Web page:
Sandra Boham, president of Salish Kootenai College, said when Philanthropist MacKenzie Scott’s advisors called, she cried.
Scott, formerly married to Amazon CEO Jeff Bezos, wanted to give a major gift to the tribal college.
“I don’t know if MacKenzie Scott realizes how incredible this is for our college. If I could, I would grab her and hug her. Institutions like ours, we don’t usually get the kind of donations she’s making,” Boham said.
Scott this week announced she had donated $4.2 billion in the last four months to 384 organizations nationwide, including three tribal colleges in Montana.
Though Salish Kootenai College is not disclosing the specific amount of the gift, Boham said the donation will help the school increase access to affordable housing and provide more professional development opportunities for students.
Located in Pablo, Salish Kootenai College, offers one, two and four-year programs and serves about 800 students from 68 tribal nations.
“We live on grants, which are great when you get them, but when you don’t, it’s a scramble,” Boham said, adding that the college hasn’t raised tuition in seven years.
“If we increase tuition, our students can’t access our opportunities. And we are all about equity and cultural perpetuation. We are open-admission and operate on a tight budget, but we are truly that gateway to making someone’s life change,” she said.
Scott also donated to the Blackfeet Community College in Browning and Chief Dull Knife College in Lame Deer. The three tribal colleges were the only Montana institutions on her expansive list.
Tribal colleges provide Native and non-Native students an affordable path to higher education; they bring employment opportunities to rural communities and contribute millions of dollars to the state’s economy each year, according to a recent Montana Budget and Policy Center report, which deemed the schools “an outstanding return on investment.”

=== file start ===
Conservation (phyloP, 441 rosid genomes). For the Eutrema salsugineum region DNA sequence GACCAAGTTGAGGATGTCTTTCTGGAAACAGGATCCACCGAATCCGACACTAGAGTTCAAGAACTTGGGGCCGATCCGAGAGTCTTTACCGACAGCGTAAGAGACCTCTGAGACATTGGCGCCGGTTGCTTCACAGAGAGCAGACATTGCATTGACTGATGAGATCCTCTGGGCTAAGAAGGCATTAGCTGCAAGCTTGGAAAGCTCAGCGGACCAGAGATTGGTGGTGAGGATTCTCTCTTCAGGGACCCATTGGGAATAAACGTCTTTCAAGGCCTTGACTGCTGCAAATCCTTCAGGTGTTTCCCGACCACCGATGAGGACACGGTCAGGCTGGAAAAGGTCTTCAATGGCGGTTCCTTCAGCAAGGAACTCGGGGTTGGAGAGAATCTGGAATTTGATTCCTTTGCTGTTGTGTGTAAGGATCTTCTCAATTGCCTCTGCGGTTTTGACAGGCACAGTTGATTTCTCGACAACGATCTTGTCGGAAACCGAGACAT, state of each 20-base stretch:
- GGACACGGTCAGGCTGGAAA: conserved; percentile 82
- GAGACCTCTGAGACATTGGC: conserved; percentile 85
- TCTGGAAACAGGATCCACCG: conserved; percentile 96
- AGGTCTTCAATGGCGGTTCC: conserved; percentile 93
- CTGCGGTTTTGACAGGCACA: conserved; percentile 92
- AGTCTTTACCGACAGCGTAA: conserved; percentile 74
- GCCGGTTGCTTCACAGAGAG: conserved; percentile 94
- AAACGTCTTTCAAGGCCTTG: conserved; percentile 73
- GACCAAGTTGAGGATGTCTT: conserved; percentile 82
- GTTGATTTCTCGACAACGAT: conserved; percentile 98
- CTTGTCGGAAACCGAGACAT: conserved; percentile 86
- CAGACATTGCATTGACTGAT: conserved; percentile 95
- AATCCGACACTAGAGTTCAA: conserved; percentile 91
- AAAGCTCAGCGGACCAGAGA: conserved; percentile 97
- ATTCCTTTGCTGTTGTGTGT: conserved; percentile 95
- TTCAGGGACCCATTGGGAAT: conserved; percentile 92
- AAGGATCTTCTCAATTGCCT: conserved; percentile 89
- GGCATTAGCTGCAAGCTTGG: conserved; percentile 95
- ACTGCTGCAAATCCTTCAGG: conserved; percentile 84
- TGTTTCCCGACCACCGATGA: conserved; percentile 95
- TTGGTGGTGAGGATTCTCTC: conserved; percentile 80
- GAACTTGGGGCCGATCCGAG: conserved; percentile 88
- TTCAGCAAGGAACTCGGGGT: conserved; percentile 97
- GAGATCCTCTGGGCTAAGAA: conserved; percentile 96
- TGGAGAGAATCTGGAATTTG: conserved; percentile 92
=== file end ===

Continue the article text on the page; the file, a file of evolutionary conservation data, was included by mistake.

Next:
“American Indian students who attend (tribal colleges and universities) are more likely than their peers who attend (non-tribal colleges and universities) to graduate without debt, receive support and pursue careers that align with their interests,” the report reads.
Richard Littlebear, president of Chief Dull Knife College, said Scott gave the school $1 million.
“(Scott’s advisor) kept saying, ‘You guys are doing good work.’ It was a general statement, and we know we do good work, but to be the recipients of $1 million. Wow. That is, that is really good. Now I know what those Publishers Clearing House winners feel like,” he said.
Littlebear said that while the college has not yet decided how it will allocate the funds, he knows they will be thoughtful in distribution. Chief Dull Knife College serves about 300 students per semester.
Blackfeet Community College leaders called Scott’s gift “historic” and “transformative,” saying it’s the largest donation the college has received.
The college will use the funds to expand education opportunities for students and launch sustainability efforts.
“Blackfeet Community College is truly indebted to Scott’s generosity and will ensure that these funds honor her values of racial equity and economic mobility,” reads a release from the school, which did not disclose the amount of the gift.
College President Karla Bird was not immediately available for comment.
Scott wrote that after hearing from hundreds of experts, leaders and volunteers, a team of advisors took a data-driven approach in “identifying organizations with strong leadership teams and results, with special attention to those operating in communities facing high projected food insecurity, high measures of racial inequity, high local poverty rates, and low access to philanthropic capital.”
Though tribal colleges get some revenue from tuition, their primary source of funding comes from a federal law, which authorizes $8,000 to colleges for each American Indian beneficiary student, according to the Montana Budget and Policy Center report. But the actual allocation is subject to appropriation, and in 2016, tribal colleges received about $6,700 per beneficiary student.
Montana provides state funding to tribal colleges to support resident, full-time nonbeneficiary students, but that funding is capped at $3,280 per nonbeneficiary student.